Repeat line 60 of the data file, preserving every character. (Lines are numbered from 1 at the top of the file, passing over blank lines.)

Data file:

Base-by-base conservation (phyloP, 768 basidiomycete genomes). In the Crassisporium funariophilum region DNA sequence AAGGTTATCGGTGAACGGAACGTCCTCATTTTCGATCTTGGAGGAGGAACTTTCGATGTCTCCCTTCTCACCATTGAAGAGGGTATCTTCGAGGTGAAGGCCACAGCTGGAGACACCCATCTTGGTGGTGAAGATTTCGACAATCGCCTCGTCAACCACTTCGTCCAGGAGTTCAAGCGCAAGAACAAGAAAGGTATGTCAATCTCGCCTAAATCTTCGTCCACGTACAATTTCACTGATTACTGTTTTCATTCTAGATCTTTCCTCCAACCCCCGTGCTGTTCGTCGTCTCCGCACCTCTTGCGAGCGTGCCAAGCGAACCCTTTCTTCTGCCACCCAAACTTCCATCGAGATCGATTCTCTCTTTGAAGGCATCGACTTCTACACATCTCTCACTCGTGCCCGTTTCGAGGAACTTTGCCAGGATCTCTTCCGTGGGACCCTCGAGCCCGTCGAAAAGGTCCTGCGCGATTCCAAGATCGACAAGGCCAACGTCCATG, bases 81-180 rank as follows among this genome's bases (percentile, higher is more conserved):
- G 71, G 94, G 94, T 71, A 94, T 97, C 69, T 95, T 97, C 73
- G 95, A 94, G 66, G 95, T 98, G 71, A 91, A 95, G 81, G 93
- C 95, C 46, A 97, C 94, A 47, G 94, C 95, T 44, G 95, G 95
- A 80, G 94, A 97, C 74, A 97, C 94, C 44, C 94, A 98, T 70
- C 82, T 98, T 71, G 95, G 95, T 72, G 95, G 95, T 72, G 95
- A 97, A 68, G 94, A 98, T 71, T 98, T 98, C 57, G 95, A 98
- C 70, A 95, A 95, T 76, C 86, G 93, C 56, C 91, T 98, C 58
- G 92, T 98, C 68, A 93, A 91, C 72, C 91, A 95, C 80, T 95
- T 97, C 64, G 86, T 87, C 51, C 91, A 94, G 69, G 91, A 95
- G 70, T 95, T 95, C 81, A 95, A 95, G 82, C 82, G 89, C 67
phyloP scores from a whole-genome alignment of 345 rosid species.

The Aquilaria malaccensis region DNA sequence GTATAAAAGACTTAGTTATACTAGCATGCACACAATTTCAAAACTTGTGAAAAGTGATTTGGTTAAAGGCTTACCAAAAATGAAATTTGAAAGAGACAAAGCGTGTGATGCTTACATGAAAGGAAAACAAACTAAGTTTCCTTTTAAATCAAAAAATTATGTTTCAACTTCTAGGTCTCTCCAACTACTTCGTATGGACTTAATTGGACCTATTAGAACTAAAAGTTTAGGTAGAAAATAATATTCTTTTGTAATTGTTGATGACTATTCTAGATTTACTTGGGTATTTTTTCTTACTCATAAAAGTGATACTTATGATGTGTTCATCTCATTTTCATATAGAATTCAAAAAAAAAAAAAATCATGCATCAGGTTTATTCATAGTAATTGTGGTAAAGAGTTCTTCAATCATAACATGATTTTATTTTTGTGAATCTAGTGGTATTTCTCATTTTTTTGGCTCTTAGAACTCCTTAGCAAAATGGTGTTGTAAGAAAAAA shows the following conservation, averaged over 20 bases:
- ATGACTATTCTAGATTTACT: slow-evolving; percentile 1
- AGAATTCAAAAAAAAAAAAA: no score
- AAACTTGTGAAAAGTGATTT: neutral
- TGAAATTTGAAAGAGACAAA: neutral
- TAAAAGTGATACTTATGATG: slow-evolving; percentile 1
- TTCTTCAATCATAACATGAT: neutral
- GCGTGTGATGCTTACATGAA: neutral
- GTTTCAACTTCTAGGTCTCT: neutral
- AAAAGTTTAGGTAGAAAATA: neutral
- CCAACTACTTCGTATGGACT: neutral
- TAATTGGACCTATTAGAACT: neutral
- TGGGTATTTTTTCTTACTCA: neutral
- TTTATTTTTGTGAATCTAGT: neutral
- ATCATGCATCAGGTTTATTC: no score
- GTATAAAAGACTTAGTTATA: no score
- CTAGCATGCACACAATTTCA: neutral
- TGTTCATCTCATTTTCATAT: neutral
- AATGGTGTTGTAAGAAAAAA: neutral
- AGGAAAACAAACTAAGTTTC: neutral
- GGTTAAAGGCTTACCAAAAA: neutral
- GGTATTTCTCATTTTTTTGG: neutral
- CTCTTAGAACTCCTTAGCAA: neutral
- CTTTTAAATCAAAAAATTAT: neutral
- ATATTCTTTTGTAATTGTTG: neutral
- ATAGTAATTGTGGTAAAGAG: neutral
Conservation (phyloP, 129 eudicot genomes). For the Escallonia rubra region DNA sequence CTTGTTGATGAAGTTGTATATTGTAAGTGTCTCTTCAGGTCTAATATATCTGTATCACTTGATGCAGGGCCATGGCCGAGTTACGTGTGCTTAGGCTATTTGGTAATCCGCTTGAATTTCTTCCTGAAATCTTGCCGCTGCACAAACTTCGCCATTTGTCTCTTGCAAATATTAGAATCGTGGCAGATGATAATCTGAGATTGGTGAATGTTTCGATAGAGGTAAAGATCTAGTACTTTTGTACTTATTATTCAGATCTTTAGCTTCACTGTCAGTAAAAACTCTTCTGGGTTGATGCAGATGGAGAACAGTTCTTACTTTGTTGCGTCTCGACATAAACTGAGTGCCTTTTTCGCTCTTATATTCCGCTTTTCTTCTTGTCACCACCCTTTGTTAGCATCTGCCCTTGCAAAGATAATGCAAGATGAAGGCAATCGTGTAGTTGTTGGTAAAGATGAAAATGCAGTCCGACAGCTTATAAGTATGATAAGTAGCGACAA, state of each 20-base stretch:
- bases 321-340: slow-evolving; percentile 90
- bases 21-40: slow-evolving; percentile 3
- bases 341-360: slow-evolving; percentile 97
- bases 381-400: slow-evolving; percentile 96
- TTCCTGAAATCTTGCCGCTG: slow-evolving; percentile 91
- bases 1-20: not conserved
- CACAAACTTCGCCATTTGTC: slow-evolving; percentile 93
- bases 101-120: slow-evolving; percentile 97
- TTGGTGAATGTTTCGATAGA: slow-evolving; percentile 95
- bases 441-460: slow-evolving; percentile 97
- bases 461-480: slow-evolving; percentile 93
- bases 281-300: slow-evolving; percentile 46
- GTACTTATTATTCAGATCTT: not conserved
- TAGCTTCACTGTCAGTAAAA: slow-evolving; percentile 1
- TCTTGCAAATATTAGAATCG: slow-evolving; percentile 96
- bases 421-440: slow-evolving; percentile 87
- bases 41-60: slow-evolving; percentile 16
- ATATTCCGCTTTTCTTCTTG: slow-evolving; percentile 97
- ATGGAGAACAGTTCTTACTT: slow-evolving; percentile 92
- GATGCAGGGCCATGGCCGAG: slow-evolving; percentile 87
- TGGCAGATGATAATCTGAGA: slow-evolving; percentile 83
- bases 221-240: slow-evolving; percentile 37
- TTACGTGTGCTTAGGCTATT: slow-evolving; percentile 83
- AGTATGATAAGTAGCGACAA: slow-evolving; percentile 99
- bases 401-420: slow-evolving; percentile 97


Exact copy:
- TGGCAGATGATAATCTGAGA: slow-evolving; percentile 83